A NATIONWIDE campaign has been launched to support 100,000 psoriasis sufferers in Ireland who live with the debilitating skin condition.
The Psoriasis Association of Ireland set up a website to raise awareness of the chronic auto-immune disorder and the debilitating effects it can have on patients. The site — psoriasisuncovered.ie) — which features an online survey so specialists can get a better understanding of the condition and study international trends — is at the heart of its campaign to mark World Psoriasis Day.
A national convention on the skin disorder will also be held this Saturday in the Mont Clare Hotel, Merrion Square, Dublin.
Caroline Irwin, chair of the Psoriasis Association of Ireland, said feedback from the survey would be used to lobby government for treatment funding.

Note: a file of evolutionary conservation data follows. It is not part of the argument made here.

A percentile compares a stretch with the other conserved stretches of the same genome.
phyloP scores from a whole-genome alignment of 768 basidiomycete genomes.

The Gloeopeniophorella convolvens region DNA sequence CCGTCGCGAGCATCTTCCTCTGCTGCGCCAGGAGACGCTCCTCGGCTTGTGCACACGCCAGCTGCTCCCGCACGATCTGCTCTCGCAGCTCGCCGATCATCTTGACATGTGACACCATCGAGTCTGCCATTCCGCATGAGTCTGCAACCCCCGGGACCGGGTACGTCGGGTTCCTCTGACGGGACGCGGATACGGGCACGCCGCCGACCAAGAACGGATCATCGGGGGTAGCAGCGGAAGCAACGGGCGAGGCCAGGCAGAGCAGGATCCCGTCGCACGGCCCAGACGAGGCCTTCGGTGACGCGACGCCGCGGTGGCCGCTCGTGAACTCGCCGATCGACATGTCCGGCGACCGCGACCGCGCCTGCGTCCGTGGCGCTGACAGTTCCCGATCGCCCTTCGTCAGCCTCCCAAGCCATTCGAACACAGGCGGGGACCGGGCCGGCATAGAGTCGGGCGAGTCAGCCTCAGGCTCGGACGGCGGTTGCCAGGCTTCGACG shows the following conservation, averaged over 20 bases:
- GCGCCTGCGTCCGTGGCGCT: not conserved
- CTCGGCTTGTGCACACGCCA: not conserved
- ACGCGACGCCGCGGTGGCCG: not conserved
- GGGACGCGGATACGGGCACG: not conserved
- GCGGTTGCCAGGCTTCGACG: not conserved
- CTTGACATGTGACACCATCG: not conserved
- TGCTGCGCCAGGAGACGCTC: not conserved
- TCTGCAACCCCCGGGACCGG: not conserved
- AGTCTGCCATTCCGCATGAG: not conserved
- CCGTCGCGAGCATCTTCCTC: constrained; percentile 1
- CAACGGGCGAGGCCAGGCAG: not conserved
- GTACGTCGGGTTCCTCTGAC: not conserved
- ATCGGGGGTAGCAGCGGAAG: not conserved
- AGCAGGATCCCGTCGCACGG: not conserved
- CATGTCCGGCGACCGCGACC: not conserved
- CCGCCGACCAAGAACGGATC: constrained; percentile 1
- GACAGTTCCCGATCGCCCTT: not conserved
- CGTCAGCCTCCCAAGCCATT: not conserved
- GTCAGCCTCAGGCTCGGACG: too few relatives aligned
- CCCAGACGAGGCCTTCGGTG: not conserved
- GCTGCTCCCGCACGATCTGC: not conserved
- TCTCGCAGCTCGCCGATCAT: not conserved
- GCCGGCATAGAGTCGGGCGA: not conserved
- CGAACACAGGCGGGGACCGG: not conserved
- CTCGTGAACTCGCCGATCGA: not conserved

“Psoriasis, if not adequately treated, can significantly and permanently alter the trajectory of people’s lives — derailing careers, relationships and educational opportunities, and severely altering people’s outlooks on their lives,” said Ms Irwin.
“We hope people will participate in the survey, because providing more information to those living with psoriasis and the general public will help us improve the understanding — and ultimately the management — of psoriasis.”
Psoriasis usually first appears in people between the ages of 15 and 35 years. Although lesions can develop anywhere on the skin, they are most common on the scalp, knees, elbows, lower back, hands and feet.
Many patients suffer from poor self-image or depression and — in severe cases — it may be associated with metabolic diseases, obesity, cardiovascular disease and an increased risk of premature death.
Dermatologist Professor Sarah Rogers said psoriasis affects quality of life too.
“In recent times, the treatment possibilities available for patients with moderate to severe disease have increased greatly,” she added.
“With this in mind, if you have psoriasis it could be worth seeking a consultation with a dermatologist to discuss these options.”
© Irish Examiner Ltd. All rights reserved